The UK’s telecommunications regulator, Ofcom, took one further step along the route to putting services into the country’s unused television spectrum, reports MocoNews. It’s similar to the “white space” plan now being implemented by the U.S. FCC, and encouraged by entrepreneurs like Google.
In the report published today, Ofcom outlined some more detail about how white space wireless broadband would work in practice:
- The regulator called for the creation of a “geolocation database” that would provide live information on open frequencies. Ofcom will invite companies to host and manage these databases, expected sometime in 2011.
- Devices will need to check against these databases before going online in order to avoid interference with existing television services.
- As the FCC has done in the U.S. Ofcom appears to be stepping away from getting involved in discussions of the specific technology or services that might ultimately run over these frequencies, or in licensing companies to be able to use the spectrum.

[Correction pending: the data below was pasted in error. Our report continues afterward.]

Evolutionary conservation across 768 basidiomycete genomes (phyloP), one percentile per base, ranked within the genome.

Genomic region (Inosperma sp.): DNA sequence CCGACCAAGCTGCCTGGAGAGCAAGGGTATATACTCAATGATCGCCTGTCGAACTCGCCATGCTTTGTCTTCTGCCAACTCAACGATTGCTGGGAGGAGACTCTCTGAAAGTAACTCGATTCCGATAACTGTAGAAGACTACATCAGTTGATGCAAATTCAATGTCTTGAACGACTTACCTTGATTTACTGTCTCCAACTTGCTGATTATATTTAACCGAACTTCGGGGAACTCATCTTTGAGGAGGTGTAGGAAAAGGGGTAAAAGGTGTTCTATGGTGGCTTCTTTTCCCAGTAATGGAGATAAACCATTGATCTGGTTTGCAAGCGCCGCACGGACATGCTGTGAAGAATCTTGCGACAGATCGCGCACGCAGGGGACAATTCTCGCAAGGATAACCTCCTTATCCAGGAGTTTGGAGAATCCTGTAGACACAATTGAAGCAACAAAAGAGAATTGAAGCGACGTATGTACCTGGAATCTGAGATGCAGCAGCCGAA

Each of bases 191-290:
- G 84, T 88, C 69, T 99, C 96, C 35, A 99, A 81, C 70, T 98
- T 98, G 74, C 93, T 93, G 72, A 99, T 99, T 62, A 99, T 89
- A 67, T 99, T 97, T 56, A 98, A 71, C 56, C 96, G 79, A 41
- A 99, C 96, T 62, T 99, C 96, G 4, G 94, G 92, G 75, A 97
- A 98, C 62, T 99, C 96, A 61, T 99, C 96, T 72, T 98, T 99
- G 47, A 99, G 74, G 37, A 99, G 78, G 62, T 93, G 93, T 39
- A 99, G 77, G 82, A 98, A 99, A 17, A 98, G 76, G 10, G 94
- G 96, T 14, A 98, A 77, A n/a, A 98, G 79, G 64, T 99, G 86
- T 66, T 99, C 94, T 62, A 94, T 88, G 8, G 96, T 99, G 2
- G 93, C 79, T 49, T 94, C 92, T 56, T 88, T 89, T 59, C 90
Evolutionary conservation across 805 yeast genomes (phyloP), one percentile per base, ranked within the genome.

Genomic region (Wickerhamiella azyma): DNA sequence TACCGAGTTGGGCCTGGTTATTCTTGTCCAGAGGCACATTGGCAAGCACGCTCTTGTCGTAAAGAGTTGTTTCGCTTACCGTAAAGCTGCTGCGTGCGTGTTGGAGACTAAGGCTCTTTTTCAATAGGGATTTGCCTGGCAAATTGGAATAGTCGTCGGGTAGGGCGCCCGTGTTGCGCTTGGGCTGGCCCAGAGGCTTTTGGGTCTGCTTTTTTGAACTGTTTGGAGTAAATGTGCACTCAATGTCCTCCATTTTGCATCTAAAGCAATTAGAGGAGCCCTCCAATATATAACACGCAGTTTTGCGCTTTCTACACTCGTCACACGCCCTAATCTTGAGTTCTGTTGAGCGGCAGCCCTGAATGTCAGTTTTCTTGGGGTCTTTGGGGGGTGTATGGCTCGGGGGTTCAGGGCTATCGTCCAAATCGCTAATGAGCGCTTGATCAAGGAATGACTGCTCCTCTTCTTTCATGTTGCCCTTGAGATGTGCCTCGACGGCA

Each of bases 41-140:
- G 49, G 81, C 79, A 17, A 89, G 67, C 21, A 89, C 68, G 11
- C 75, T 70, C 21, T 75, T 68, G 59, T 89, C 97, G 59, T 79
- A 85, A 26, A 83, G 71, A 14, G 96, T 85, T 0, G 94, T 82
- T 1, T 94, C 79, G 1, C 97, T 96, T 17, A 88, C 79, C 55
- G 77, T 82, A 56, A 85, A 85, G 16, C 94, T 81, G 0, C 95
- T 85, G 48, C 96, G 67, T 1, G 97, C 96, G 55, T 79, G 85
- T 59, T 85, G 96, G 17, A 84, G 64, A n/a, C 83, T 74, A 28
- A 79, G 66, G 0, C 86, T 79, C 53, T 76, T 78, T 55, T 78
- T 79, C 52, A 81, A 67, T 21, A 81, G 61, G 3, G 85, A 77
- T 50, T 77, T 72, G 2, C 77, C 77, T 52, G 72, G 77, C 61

White space devices would use a “geolocation database” that contains live information about which frequencies are free to use at their current location. Ofcom intends to make it possible for interested companies to host such databases in 2011.
Professor William Webb, Director of Technology Resources at Ofcom, said: ‘The airwaves that wireless devices depend on are becoming increasingly congested. Using the white spaces between TV channels is a good example of how we can use spectrum more efficiently.’